When the spin rate is lower, that force becomes smaller and gravity takes over, diminishing the rising effect. However, a low-spin pitch can still generate good rise as long as enough of that spin is aligned with the direction of motion (Long, Baseball Prospectus). In other words, O’Toole’s impressive vertical break numbers on her riseball are a result of her ability to spin the ball with near perfect backspin. O’Toole is a perfect example of how spin direction can be more valuable than total spin rate and why an evaluator should never rely solely on spin rate to evaluate a pitch. 

O’Toole’s repertoire reminds me of Drew Smyly, a former Tampa Bay Rays starting pitcher currently rehabbing with the Chicago Cubs. Smyly has at best average spin rates and velocity, yet can strike Major League hitters out at an above average rate. Why is this the case? Because Smyly’s pitches, like O’Toole’s, blend well horizontally and have a strong vertical component to them (his fastball generates elite rise on an MLB scale). 

Look at his movement chart above. You should notice that he has four pitches with similar horizontal movements, yet four different vertical movements. Again, this is a very deceptive movement combination, and his strikeout numbers reflect that. Now that you have seen an example of a vertical repertoire, it is time to analyze Delanie Gourley and her horizontal based repertoire. 

The first observation you should notice about Gourley’s movement chart is the horizontal shift of the dots. When Gourley throws a pitch, her ball has natural cut spin which causes the ball to break glove-side. It is much more difficult to generate side spin from an underhand thrower than an overhand thrower, therefore, Gourley’s ability to generate significant glove-side break is quite unique. 

When we analyzed O’Toole, my first observation noted the vertical separation between her fastball/dropball and riseball/curveball. Gourley has this same characteristic, however, she is not able to generate as much vertical separation between her pitches because she is generating much more horizontal break. Despite this, she is still able to throw three different pitch combinations at three different vertical levels, forcing the hitter to differentiate between the different types of sidespin. 

In addition, one of these pitches, her patented changeup, has a 10 MPH velocity differential, making it an ideal swing and miss pitch. Gourley’s movement combination is comparable to Los Angeles Dodgers All-Star closer, Kenley Jansen. The movement chart below shows Jansen is generating extreme cut on his fastball and complementing it with a slider that breaks directly underneath the cut-fastball. Jansen is known for the riding cutter, a pitch that does not possess much depth, has a sharp horizontal break, and high velocity.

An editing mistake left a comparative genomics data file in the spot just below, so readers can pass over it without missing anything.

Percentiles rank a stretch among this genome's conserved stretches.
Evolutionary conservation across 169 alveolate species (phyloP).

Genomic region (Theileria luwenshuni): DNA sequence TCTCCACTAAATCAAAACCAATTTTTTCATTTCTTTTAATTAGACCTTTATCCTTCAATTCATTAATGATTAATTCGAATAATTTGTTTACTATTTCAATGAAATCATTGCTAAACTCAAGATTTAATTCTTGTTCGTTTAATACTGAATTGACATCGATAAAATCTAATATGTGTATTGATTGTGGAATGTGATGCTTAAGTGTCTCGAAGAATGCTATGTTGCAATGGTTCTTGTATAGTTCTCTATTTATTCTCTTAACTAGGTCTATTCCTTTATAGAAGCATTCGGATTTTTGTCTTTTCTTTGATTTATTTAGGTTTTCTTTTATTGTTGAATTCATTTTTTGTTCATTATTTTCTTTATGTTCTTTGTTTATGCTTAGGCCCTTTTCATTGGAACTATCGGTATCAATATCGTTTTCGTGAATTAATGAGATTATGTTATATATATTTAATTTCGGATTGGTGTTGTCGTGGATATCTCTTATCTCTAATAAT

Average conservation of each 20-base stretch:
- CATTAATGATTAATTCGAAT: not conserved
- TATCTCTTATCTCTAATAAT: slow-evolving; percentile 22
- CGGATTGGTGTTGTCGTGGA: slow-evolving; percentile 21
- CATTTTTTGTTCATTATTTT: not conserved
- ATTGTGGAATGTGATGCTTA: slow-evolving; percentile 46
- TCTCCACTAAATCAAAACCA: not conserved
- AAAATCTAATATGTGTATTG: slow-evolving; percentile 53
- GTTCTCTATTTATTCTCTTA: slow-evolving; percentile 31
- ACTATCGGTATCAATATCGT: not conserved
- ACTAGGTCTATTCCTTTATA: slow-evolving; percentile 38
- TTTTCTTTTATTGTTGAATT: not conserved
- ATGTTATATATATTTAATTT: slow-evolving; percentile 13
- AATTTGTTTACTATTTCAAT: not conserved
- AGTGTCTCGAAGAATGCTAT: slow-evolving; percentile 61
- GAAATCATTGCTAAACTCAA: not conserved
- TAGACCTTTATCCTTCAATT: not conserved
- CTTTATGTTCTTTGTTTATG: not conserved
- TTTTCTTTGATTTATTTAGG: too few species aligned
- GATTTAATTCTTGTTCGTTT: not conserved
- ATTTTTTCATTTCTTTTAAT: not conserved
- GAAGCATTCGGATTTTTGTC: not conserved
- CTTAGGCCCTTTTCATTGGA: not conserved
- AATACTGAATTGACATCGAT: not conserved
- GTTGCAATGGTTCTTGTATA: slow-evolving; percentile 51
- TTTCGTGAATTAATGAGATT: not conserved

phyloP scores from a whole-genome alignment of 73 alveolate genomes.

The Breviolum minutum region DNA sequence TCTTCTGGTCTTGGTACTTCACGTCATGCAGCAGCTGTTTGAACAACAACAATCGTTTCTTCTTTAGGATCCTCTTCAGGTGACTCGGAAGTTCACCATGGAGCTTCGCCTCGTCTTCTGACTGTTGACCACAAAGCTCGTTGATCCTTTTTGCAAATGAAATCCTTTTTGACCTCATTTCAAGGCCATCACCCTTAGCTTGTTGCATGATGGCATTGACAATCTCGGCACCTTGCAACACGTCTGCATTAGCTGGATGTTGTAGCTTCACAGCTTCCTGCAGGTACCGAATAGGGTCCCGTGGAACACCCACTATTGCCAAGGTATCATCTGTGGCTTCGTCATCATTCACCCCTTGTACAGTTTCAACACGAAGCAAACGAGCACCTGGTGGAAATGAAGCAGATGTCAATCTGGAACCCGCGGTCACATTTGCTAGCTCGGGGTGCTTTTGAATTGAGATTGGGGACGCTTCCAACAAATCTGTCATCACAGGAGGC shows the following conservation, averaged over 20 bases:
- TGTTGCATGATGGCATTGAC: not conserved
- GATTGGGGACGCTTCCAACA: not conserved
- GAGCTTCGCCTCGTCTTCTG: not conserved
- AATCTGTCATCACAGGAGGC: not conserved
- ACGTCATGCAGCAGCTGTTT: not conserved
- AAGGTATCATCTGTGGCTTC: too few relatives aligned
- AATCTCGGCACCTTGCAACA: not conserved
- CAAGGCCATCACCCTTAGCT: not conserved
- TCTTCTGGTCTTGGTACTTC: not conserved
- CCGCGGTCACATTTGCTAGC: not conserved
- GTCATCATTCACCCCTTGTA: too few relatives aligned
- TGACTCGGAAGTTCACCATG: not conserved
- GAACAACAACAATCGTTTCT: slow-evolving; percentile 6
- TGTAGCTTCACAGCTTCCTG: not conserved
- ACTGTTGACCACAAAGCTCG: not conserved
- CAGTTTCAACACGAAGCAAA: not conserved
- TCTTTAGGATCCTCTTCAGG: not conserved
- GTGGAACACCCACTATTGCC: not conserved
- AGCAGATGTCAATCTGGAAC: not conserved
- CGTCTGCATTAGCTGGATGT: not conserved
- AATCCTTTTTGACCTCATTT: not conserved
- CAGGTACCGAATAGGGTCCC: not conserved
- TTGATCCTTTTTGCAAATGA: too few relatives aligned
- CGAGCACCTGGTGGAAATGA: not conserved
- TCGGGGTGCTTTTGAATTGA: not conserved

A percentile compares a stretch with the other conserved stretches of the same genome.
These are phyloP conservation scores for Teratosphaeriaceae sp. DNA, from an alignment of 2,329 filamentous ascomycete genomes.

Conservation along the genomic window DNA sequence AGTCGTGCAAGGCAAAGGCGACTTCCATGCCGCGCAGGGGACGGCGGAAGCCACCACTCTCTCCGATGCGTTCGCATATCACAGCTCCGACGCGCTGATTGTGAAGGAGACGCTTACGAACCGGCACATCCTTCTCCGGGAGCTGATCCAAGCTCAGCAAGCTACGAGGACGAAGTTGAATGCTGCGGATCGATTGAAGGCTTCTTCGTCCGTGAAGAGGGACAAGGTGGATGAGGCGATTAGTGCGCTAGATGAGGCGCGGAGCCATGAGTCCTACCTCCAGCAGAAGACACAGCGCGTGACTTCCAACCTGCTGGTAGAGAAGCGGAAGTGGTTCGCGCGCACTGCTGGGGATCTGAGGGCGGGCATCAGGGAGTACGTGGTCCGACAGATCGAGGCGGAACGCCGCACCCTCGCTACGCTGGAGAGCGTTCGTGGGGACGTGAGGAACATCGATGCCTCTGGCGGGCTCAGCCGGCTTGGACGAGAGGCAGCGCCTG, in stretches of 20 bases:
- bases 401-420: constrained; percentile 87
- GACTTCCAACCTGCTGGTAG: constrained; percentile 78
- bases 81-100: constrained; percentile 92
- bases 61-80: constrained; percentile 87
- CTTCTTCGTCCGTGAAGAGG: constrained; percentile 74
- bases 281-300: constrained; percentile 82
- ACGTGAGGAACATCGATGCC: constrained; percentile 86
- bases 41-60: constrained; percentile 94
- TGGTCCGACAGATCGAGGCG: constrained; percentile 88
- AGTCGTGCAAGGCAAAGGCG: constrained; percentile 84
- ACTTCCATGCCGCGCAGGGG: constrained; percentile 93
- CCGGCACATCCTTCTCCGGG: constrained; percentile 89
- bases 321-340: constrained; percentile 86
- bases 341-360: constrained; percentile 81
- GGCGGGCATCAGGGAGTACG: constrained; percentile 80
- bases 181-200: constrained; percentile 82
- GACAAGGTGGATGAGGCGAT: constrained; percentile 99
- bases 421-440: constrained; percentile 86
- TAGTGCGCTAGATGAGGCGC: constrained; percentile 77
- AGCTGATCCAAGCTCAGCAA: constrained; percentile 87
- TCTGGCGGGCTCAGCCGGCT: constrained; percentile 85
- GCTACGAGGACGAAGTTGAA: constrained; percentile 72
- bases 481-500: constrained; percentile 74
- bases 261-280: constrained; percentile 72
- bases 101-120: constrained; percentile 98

Typically, when an overhand thrower throws a pitch with sidespin, it generates some depth. Jansen’s cutter, however, holds its vertical plane and takes a direct right turn (hitter’s view) before it reaches home plate, similar to Gourley’s fastball and riseball (Gourley’s fastball and riseball take a left turn since she’s left-handed). Overall, the hitter has to account for a large amount of vertical and horizontal movement, a difficult combination to handle. 

Gourley vs O'Toole

At first glance, Delanie Gourley and Danielle O’Toole seem like they share many commonalities. Both are hard-throwing lefties from Southern California, All-Americans, members of the National Pro Fastpitch league, and currently pitch for Team USA. However, in reality, the way they have achieved this success could not be more different. The overall goal of pitch-tracking data can be summed up in the question, “How can we optimize a pitcher’s effectiveness given her baseline pitch-tracking characteristics?” The biggest challenge with pitch-tracking data will always be implementation. 

No two pitchers are the same, and this data proves that a pitcher can accomplish success through many different avenues. Once technology pushes further and further into softball, coaches will have to educate themselves on which movement/spin combinations generate the best results and learn how to find a harmonious relationship between objective and subjective information so they can increase the overall value of their players. After all, the difference between a minor league and major league pitcher is often only a matter of inches, and the same holds true for successful pitchers in softball. If a coach can figure out how to tap into those final few inches, he/she will have a competitive advantage for many years to come.